Another interesting technique to refine searches is to use the hyphen (-) to exclude matches and reduce the false positives from the results.
For example, searching for Paris gives you Paris, France and also Paris Hilton. But if you search Paris –Hilton, it would exclude any match to Paris Hilton and return all other matches to Paris.
Here anything mentioned in the search after a hyphen (-) is recognized as an exclusion to the original search and matches are excluded from the final result.
Colon Search to Specific Sites
Sometimes we look for specific sites whose web address or URL we are not sure of. In such cases, Google search can search for specific sites with our search criteria.
Suppose we want to look into the National Skills Registry (NSR) site, but are not sure of the web address, then we can simply search for the National Skills Registry site:.com or National Skills Registry site:nsr.com. It would return the matches to the sites which belong to the National Skills Registry.
Wildcard Search (Not Working Anymore)
The asterisk (*) is the famous wildcard character that is used to search for items we are unsure of. This is a great technique to search for lyrics of a song, poems that we know little of.
For example, Come*feed*rain, would more of than not lead to the song Carnival of Rust, by Poets of the Fall. It might look gibberish or nonsense but asterisk indicates the Google Search Engine to fill in the void with matching words to build all possible search criteria and bring back the search results.
Google also gives you an excellent feature to search for related sites. For example, sites like Flipkart, Myntra, etc. have related lines of businesses as Amazon. Also Amazon Streaming Service like Amazon Prime, Storytel is similar to Netflix, or Disney+. Hence when searched for related:amazon.com, it will return sites like Flipkart, Myntra, etc.
Searches would often bring a dilemma with it. To eliminate such restrictions to conditions, Google lets you perform conditional searches with the leverage of operators like AND, OR, etc.
These keywords let you search for multiple conditions in a single search and return results as per the criteria.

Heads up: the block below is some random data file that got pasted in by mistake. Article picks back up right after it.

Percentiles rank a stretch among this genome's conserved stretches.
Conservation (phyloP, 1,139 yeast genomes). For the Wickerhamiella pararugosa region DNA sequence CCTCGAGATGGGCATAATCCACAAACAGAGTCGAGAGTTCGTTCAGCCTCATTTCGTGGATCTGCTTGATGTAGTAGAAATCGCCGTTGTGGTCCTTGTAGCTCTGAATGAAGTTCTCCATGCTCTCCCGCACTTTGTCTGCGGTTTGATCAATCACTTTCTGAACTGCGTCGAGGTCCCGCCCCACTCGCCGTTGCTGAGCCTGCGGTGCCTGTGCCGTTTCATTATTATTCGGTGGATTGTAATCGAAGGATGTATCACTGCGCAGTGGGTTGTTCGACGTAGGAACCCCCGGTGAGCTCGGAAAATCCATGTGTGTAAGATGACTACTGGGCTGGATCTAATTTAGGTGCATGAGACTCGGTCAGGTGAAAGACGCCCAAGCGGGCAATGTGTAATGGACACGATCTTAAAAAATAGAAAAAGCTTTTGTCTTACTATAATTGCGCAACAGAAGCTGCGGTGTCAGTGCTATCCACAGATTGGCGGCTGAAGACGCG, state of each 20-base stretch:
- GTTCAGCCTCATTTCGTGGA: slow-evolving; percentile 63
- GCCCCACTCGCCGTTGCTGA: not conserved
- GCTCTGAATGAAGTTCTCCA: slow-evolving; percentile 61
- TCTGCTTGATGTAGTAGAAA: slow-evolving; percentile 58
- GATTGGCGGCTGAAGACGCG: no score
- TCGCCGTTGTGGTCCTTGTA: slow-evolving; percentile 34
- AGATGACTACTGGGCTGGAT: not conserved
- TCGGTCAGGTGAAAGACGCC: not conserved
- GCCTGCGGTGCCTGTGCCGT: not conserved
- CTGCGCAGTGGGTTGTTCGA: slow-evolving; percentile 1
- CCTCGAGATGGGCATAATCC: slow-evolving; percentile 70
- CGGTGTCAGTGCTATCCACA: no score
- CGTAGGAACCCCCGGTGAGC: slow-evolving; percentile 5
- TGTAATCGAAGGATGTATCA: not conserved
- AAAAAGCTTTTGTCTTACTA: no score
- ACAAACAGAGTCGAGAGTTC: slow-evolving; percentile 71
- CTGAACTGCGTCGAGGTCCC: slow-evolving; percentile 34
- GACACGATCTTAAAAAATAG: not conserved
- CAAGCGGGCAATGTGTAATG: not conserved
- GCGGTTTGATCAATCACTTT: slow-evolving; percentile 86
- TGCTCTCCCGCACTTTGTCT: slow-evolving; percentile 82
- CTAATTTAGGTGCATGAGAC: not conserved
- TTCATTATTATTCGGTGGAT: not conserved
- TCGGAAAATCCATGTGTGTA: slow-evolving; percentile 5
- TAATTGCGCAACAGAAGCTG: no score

For example, “top 10 songs in Bollywood” or “10 leading songs in Bollywood”. Please note that AND/OR searches are always coupled with quotes or phrase searches to indicate them as operator and not words in the search.
Another seldom used technique for the Google search is the range search mechanism. Here you can simply separate two ends of a number series by two dots and search for all data between them.
Like if you want to search for the world cup football winners between 1990 and 2020, then you need to simply type in World Cup Football winners 1990..2020 and it will give you the list of winners between the given date.
Google has various shortcuts built into the search. These are not your typical searches but can be done to minimize the time for the search. Listed below are some of the searches
Weather *zip code*
This allows you to search for the weather of a particular area by zip code or pin code. Do remember that this works seamlessly with US zip codes.
However, for other countries, you need to specify the country and the zip code together for the search.
For example, Weather 08520 will give you the weather of Cranbury, New Jersey in the USA. But for an India based zip code, you need to modify your search to Weather India 700001.
Solve Basic Mathematics
By typing in the direct combination of the mathematical problem you can let google solve the calculation for you. Like, typing in 45*(3+7) gives you 450 as a result directly.
Words and Definitions
Google searches can be used to define words and learn of their meanings. Just type in Define:*word* to get the meaning, phonetics and thesaurus definitions of any word.
Keep it Simple
Google works best when you keep things simple. Like instead of searching for “Find me the places which serve pizza near to my place” just such for “Pizza places nearby”.
The precision and number of results in the second instance would be much more relevant and useful. The list of such tips is never-ending.